Tuesday, January 4, 2011

urinary calcium and renal stones

Calcium oxalate stones are the most common type of renal stone.(around 75%). 3 types of stones can be caused by calcium- calcium oxalate, CaCO3, or CaHPO4


Calcium oxalate crystals can form at any pH and have various microscopic morphologies. It is estimated that about half of the oxalate in urine comes from ascorbic acid (vitamin C), which is a precursor to oxalate. Calcium oxalate crystals are also associated with ethylene glycol ingestion, another oxalate precursor. Calcium carbonate (CaCO3), the main component of marine shells and egg shells, can be found as small granular crystals in alkaline urine. Calcium carbonate crystals are not common in urine but when present can be mistaken for bacteria. Calcium phosphate (CaHPO4 or Ca[H2PO4]2) crystals can have different morphologies depending on their state of hydration and can be present in the urine sediment of neutral or slightly alkaline or acidic urine.


Eventhough calcium is involved in majority of stones....its measurement in urine is of limited value in predicting/diagnosing renal stones.This is because of a lot of other factors involved in stone formation( citrate, oxalate, urine Ph etc). Risk assessment using ratios such as the calcium/magnesium ratio, the calcium/citrate ratio, and the (calcium * oxalate)/(magnesium * citrate) ratio have met with little success, and are regarded to play a supplementary role in evaluation of renal stones.( Ped Nephrol 2009)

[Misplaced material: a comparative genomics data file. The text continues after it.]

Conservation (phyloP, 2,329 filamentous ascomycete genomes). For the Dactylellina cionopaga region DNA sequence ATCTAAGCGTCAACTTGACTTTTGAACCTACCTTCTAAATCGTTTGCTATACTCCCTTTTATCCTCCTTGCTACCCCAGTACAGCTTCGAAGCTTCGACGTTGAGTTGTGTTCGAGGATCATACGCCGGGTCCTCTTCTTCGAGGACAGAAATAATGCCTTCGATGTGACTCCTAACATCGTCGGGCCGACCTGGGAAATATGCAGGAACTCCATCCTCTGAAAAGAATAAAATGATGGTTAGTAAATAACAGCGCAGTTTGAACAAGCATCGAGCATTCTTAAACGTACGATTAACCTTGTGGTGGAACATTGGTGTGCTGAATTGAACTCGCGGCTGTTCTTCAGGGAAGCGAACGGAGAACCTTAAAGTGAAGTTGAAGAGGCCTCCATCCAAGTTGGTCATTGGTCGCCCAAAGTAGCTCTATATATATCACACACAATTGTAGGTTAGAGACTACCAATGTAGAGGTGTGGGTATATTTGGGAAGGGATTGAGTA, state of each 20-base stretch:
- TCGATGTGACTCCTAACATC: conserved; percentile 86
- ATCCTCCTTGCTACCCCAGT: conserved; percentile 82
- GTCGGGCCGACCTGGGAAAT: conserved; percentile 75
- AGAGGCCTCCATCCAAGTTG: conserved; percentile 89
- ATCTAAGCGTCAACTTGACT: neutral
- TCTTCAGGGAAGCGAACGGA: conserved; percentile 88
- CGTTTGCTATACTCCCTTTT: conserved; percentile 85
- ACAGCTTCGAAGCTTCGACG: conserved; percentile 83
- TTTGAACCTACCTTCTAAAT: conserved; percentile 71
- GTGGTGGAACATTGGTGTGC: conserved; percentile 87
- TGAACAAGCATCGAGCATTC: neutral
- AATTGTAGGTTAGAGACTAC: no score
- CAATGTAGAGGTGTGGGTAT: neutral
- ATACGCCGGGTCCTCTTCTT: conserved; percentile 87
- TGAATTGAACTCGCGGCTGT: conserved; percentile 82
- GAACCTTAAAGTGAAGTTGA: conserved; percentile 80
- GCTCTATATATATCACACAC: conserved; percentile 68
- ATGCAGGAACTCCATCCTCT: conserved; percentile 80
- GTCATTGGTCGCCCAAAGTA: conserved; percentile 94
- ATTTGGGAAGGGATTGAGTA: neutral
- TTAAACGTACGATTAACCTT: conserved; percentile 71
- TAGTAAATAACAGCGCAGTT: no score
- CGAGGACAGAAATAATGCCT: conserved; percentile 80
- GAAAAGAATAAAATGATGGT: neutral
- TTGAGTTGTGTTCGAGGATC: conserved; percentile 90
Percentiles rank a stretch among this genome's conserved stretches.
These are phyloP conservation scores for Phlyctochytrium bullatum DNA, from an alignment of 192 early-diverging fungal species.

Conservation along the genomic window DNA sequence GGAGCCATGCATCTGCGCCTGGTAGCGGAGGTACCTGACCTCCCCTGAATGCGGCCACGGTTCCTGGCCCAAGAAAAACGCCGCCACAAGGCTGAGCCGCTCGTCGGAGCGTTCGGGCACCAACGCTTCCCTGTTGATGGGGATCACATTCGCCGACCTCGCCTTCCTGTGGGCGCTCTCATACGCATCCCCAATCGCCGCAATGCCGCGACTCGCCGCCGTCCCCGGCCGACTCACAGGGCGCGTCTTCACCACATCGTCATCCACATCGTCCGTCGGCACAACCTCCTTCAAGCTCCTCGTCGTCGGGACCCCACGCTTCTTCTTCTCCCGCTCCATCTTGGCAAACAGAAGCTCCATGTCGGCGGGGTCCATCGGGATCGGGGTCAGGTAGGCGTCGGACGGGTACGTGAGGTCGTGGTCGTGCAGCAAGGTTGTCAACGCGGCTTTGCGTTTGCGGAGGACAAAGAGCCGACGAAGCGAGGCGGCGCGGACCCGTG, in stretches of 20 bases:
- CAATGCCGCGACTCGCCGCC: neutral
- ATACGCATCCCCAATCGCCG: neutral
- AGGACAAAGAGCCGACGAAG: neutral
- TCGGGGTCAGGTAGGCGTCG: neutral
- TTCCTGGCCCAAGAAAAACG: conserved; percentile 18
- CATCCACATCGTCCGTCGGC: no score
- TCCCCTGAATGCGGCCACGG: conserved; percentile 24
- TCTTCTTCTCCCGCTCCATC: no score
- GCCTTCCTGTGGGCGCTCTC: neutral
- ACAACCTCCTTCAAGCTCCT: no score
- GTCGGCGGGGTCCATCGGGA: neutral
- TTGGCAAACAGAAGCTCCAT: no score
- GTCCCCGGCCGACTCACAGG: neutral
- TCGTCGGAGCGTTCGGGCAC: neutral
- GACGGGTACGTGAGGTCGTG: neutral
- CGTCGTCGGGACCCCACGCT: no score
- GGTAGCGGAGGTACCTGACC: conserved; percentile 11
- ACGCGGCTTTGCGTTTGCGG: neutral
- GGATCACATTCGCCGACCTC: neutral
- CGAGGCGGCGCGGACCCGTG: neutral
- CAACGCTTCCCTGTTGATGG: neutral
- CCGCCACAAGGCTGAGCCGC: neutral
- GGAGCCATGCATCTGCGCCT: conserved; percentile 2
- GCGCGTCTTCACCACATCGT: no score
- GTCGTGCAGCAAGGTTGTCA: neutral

But Urine calcium can be used in assessing patients with primary hyperparathyroidism. A study done comparing biochemical parameters and treatment outcomes in stone formers with hyperparathyroidism Vs those without systemic disease...found ..a greater amount of calcium excretion in urine of stone formers with hperparathyroidism than in stone formers without systemic disease.(Brit J of Urol 2009) .Thus high Calcium creatinine clearance rate(or calcium creatinine ratio > 0.20) can be helpful in patients with hyperparathyroidism in predicting/assessing risk for stone formation. Interestingly, parathyroidectomy did not reverse the hypercalciuria or hypophosphatemia in these patients.


Increased Urinary calcium - > 300mg/24 hours
Increased calcium creatinine ratio - > 0.2 
A quick word about diet in calcium stones---- is reducing calcium in diet doesnt help( again because of multiple factors involved in stone formation). But reducing oxalate consumption prevents crystal formation and reduces stone formation.Have a look at this article from NEJM 2002 (hope u all have access)

8 comments:

  1. Additional evidence-based resources:
    https://blog.ecu.edu/sites/nephrologyondemand/?cat=188

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